There’s this painting….
If you want to catch a glimpse, slow down as you drive Main Street in Lexington.
Look through the two story glass windows of the Downtown Art Center – the building hatted with the wonderful steel circle sculpture. There is this painting… . You may even want to park and get out to get a better look.
CrossTown Colors,the creation of collaboration, currently resides just beyond those tall glass windows.
To get a proper sense of the exhibit, to honestly experience the impact of this creation, urge yourself to go inside.
Seven feet tall and six feet wide, the anchor to the 44 painting exhibit is a mammoth piece by native artist Blake Snyder Eames and new Lexington transplant Patricia Baldwin Seggebruch.
Blake and Patricia have known each other just shy of one year at install date, yet viewers to the exhibit taking in the scope of the entire collaboration can feel a resonance of deep connection throughout the space.
This resonance, which goes beyond the art itself, began back in February 2015 with the first hello over a house, a shared love, and unspoken sensibility. It was a magical click.
We all hope for this magical moment even once in our lives –standing in the flow of something much grander than one’s self. That click..
This has been the case for both Blake and Trish throughout the entire process that has resulted in CrossTown Colors.
“There were goosebumps,” Blake Eames proclaimed recently in telling the back story of this exhibit, “and not just once.”’
The goosebumps first appeared while sitting over coffee, only the third time they’d been together, creating the framework for this exhibit that arose from a simple inquiry from Trish:“What if we did a collaborative exhibit?”
As if seeing inside each other’s ideas, they swiftly framed out the skeleton of what became not only the entire CrossTown Colors exhibit, but specifically the anchor piece, grander than either one alone could have contrived.
Goosebumps recurred upon hanging. The release of months of breath-holding was palpable as Blake, Trish, and gracious hanging guru _Chris Henkel stepped back from the keyed seven-foot-tall structure and saw for the first time what their two works combined into one had become. Beyond synchronicity, it was a testament of trust, freedom of creation, and grace.
After living abroad for two years followed by a stint in Seattle, Trish and her husband moved to the ‘castle’ on East Loudon just one year ago. Moving to Lexington was a dream of John’s, to get closer to the thoroughbreds he so adored. Because of a historied trajectory in teaching encaustic throughout the world, Trish is able to live from anywhere and do what drives her to get up in the morning. The fact of it getting to happen in an 1880’s Victorian castle is a whole other story.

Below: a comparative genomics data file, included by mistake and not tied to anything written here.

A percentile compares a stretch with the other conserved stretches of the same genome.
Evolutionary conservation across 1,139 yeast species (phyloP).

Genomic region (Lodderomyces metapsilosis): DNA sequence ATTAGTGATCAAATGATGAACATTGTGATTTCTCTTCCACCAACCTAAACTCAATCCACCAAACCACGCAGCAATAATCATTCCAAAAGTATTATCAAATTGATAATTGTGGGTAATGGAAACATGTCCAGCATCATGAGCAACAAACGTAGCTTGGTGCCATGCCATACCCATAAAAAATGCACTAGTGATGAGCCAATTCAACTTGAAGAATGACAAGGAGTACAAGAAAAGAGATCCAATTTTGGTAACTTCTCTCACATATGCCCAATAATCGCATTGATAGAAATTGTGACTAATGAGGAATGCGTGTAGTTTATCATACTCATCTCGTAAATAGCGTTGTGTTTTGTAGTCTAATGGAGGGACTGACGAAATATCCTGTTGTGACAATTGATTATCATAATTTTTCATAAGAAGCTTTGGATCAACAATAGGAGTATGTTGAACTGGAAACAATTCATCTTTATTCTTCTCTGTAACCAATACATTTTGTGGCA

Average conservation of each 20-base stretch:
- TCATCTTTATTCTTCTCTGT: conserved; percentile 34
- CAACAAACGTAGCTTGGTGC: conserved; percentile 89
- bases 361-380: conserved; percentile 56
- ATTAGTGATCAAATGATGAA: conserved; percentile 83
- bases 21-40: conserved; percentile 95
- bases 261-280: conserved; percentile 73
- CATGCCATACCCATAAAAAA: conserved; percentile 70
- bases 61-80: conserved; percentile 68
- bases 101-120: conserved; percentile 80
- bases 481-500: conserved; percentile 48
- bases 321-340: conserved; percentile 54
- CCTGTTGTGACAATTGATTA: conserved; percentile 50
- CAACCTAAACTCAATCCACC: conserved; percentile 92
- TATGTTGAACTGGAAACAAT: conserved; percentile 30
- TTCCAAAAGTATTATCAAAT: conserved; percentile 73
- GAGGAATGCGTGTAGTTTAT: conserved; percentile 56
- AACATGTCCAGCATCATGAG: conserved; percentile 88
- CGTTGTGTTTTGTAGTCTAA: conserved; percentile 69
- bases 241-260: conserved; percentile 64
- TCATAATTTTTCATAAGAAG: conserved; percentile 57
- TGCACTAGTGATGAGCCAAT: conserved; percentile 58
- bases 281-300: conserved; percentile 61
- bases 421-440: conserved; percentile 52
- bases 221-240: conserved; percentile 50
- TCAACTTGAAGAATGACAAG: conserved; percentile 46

Social media brought Trish and Blake together, thanks to the active NoLi district Facebook page they both follow Blake found Trish by voicing her appreciation for saving this Lexington architectural gem, commenting on her love for this old home. She soon found herself giving decorating advice to a starry-eyed suburban west-coast transplant.
The pair agreed to work from the same palette and matching canvas sizes. From this point on, their forms and styles digress. Eames’s 22 works sport rollicking, bold patterns that are presented with geometric precision. Every painting is enhanced by her signature mark: finely aligned dots that add fluidity and tactile vitality to each piece.
Blake is well known in Lexington for her work in design through her company Blake Eames Design. She is a resident of downtown’s south end where she and her musician husband, Willie Eames, and children reside in a renovation of their own. The exhibit name, CrossTown Colors, resulted from this harmony of locations – Blake south, Trish north – and their dissimilar yet analogous use of color.
Seggebruch’s 22 encaustic paintings result from the ancient technique of combining beeswax with paint pigments, thereby creating a more sculpted, muted work. Although her subject matter derives from her vision of abstract shapes and forms, her medium allows her to create soft edges in ethereal tones.
The juxtaposition of these distinct styles forms a metaphor for a city that is a playground for diversity yet plays well with others. A city that communicates.
CrossTown Colors is on exhibit through April 3, 2016 at the City Gallery, DAC. Take a moment to slow down. Stop by. Take it in.